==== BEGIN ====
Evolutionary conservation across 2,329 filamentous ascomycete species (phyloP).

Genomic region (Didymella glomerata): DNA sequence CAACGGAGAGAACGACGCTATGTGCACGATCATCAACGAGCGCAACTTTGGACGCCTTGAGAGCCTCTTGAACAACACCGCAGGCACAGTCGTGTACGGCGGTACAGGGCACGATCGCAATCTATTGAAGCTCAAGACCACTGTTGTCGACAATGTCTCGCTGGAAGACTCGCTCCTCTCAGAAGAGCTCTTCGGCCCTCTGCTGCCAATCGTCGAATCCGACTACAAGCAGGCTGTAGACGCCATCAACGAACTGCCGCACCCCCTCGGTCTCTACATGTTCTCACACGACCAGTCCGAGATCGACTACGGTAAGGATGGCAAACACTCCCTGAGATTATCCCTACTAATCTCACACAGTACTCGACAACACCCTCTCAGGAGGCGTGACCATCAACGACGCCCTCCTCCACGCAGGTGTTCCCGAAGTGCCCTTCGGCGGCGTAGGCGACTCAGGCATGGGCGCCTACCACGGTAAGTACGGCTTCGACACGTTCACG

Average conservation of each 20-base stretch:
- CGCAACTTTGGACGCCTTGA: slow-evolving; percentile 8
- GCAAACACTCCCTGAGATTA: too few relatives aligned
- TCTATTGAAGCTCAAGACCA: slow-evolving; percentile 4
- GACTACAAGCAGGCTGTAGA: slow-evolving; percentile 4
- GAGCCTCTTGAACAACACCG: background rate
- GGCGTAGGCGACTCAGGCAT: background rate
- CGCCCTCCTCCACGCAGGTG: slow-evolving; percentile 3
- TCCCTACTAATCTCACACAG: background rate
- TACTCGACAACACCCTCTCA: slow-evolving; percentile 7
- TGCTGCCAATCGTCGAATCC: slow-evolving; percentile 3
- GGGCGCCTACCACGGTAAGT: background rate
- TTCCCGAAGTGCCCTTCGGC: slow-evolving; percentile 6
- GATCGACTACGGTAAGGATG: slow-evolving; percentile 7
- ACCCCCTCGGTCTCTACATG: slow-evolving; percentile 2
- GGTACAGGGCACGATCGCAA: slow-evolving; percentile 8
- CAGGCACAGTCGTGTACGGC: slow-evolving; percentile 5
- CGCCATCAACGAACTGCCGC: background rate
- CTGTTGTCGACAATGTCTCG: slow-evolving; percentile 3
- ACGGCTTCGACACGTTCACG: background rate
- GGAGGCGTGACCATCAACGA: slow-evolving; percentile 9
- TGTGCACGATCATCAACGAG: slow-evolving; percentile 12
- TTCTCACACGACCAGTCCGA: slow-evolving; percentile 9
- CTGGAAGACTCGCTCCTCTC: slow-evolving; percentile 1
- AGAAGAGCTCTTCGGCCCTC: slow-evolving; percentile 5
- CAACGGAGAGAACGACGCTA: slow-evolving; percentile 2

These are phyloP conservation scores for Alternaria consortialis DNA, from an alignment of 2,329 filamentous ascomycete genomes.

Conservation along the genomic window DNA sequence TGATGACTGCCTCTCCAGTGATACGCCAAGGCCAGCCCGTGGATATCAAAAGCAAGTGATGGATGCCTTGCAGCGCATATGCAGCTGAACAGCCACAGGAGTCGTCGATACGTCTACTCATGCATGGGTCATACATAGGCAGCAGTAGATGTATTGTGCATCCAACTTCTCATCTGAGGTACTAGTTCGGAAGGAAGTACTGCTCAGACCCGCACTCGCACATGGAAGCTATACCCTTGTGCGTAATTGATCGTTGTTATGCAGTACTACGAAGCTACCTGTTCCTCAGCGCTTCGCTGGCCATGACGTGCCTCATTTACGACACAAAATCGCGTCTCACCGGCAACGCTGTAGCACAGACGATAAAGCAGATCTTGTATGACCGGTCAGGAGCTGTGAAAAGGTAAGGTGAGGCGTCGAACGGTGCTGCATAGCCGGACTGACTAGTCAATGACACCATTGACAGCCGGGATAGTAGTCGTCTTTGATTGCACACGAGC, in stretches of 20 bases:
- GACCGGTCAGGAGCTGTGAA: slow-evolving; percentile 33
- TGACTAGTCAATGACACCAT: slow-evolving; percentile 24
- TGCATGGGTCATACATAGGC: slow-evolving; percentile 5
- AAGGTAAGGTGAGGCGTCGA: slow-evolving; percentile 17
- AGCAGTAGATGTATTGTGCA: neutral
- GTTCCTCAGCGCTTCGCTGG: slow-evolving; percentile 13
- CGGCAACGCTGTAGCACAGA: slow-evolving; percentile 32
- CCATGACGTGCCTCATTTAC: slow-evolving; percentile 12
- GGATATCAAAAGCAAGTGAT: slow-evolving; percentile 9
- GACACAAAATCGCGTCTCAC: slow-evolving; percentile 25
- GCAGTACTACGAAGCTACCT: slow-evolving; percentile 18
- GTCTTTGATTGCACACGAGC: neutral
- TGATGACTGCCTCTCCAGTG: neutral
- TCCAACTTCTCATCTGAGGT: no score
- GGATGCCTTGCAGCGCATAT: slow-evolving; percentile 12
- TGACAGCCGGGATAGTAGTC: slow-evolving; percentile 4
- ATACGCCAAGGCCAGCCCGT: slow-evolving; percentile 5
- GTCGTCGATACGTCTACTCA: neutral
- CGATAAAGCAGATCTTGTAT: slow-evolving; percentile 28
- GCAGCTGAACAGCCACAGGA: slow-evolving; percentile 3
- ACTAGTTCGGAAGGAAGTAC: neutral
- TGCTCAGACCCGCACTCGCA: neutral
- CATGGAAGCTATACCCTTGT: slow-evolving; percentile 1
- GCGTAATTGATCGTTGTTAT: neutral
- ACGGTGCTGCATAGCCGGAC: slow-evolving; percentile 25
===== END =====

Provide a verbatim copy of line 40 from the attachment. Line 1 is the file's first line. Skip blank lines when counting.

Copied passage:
- GACACAAAATCGCGTCTCAC: slow-evolving; percentile 25